The US scripted content boom is spilling over into Europe: Free-to-air TV drama ratings have proven resilient but as costs and audience expectations have risen budgets are under pressure, necessitating flexible co-financing arrangements with American broadcasters, and Netflix and Amazon. Pay channels have boosted output—with uneven results

Long-term IP control is a key factor behind independent production consolidation, led by broadcasters seeking a secure stream of content and diversification away from advertising

Notable developments include the new wave of Berlin-based, internationally-financed series, the rise of domestic French content and Sky Italia’s edgy originals, Telefónica’s giant leap into Spanish dramas, and the continuation of Britain as an export powerhouse

European mobile service revenue growth remained stuck at zero in Q1, with a heightened impact from the mobile termination rate cuts in Germany and price promotional activity in southern Europe mitigating improving markets in the UK and France

‘More-for-more’ price rises continued both during the quarter and after, and appear to be more widespread than the 2016 increases. This should be driving revenue growth at a healthier rate than zero, and may well do as out-of-bundle revenue declines fade away in significance and regulated MTR and roaming cuts annualise out

On the downside, there remain clear disruptive threats from consolidation in Italy, the potential for improved non-incumbent competitor performance in Germany and Spain, and the potential for further consolidation, with its distinctly mixed blessings for competitors, in the UK and France

2016 was another good year for UKTV, with appreciable growth in revenue and linear viewing share; a trajectory the product of a sensitive pay/free balance of its channels, investment in productive EPG slots and development of its original programming suite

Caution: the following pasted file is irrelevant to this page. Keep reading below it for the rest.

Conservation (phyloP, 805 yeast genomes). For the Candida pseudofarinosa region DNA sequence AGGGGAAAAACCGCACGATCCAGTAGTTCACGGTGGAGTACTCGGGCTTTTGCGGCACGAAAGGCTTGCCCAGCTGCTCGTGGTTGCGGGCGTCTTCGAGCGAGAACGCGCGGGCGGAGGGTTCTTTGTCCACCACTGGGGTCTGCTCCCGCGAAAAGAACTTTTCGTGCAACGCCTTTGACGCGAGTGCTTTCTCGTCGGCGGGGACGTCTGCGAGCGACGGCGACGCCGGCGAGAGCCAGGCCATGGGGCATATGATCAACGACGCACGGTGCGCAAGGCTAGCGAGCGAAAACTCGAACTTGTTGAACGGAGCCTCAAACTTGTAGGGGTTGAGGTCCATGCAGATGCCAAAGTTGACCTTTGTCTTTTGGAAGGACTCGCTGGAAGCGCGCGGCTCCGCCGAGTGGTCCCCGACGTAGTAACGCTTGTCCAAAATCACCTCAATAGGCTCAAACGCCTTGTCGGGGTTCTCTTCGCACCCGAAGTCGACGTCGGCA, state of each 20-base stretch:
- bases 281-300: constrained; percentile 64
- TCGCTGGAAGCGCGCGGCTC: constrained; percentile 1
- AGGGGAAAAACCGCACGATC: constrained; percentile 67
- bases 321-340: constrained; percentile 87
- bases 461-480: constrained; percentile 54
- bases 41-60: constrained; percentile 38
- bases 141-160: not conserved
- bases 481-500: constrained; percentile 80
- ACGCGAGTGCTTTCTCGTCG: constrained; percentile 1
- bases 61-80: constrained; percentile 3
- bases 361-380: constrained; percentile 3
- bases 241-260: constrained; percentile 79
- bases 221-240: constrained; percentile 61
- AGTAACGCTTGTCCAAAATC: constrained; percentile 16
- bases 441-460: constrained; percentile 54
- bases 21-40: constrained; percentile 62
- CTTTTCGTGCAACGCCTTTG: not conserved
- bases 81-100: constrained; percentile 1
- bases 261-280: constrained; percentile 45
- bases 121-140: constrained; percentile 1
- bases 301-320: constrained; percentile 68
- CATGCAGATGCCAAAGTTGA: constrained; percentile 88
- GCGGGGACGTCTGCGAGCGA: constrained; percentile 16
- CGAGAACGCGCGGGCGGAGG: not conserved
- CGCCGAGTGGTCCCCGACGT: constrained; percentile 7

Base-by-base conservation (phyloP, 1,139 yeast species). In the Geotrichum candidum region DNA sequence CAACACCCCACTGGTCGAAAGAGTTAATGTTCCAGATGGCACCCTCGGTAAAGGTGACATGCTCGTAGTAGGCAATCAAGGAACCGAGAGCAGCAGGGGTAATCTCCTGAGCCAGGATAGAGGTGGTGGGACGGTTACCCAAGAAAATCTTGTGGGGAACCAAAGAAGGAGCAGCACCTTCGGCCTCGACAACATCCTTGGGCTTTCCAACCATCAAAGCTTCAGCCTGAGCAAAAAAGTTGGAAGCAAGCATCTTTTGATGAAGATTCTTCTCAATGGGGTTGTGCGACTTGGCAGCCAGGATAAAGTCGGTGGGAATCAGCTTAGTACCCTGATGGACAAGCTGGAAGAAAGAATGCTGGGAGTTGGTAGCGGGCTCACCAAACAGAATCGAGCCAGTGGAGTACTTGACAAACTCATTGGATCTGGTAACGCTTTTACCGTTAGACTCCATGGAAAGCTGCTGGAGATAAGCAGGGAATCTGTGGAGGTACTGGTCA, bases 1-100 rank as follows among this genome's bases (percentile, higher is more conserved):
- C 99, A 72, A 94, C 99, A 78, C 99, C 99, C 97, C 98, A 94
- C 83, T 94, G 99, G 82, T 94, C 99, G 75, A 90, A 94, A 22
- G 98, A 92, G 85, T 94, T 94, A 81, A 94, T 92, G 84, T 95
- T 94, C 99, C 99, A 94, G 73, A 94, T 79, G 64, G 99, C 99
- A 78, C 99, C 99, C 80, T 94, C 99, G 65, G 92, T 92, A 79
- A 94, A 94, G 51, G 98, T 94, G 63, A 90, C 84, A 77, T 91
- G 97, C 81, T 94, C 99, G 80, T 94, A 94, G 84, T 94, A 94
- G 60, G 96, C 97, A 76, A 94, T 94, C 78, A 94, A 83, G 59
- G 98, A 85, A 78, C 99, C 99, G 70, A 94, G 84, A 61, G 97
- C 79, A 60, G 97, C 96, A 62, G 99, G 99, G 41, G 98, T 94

Recent deals with both Sky and Channel 4 will go some way to providing financial stability, allowing UKTV to invest with more certainty in new content and encouraging further development of its online proposition

UKTV Play has underperformed, chiefly due to a lack of content. But with plans to significantly ramp up both its offering and marketing spend, it may well unlock further audiences; specifically targeting elusive 16-34 year-olds

European mobile service revenue growth was unchanged in Q4 on the previous quarter at -0.1%, tantalisingly close to growth but just held back by renewed mobile termination rate cuts in Germany

‘More-for-more’ tariff changes are becoming increasingly commonplace, as operators increase data bundle sizes to allow for volume demand growth, but nudge up pricing as partial compensation.  This has not yet translated into positive revenue growth across Europe as a whole, but increasingly looks like it will do, with a number of moves made in early 2017

The quarter saw completion of two M&A deals in Spain and Italy with MasMovil completing its acquisition of Yoigo, and H3G Wind completing their joint venture to form Wind Tre. While the former is unlikely to alter the market dynamics much, the latter, resulting in the entry of Iliad in Italy, has the potential to disrupt the pricing dynamic in that market, although ultimately it will be limited by Iliad’s initial MVNO economics and dearth of spectrum

The temporary cool-off in hype around VR following a very buzzy 2016 is not reducing the flow of investment and talent into the industry, notably in video production utilising 360Video technology; setting the stage for the development of a truly new entertainment medium

Fully immersive interactive worlds will continue to be the mainstay of the video games industry, while video entertainment will exist in a multi-track environment, with some genres (news, documentaries , natural history) making 360Video mainstream well before long-form narrative-driven entertainment

2017 will still be a challenging year for consumer device VR roll-out and mass market adoption; Oculus, Google, and Sony continue to seed the market, providing large scale funding and equipment directly to developers and content producers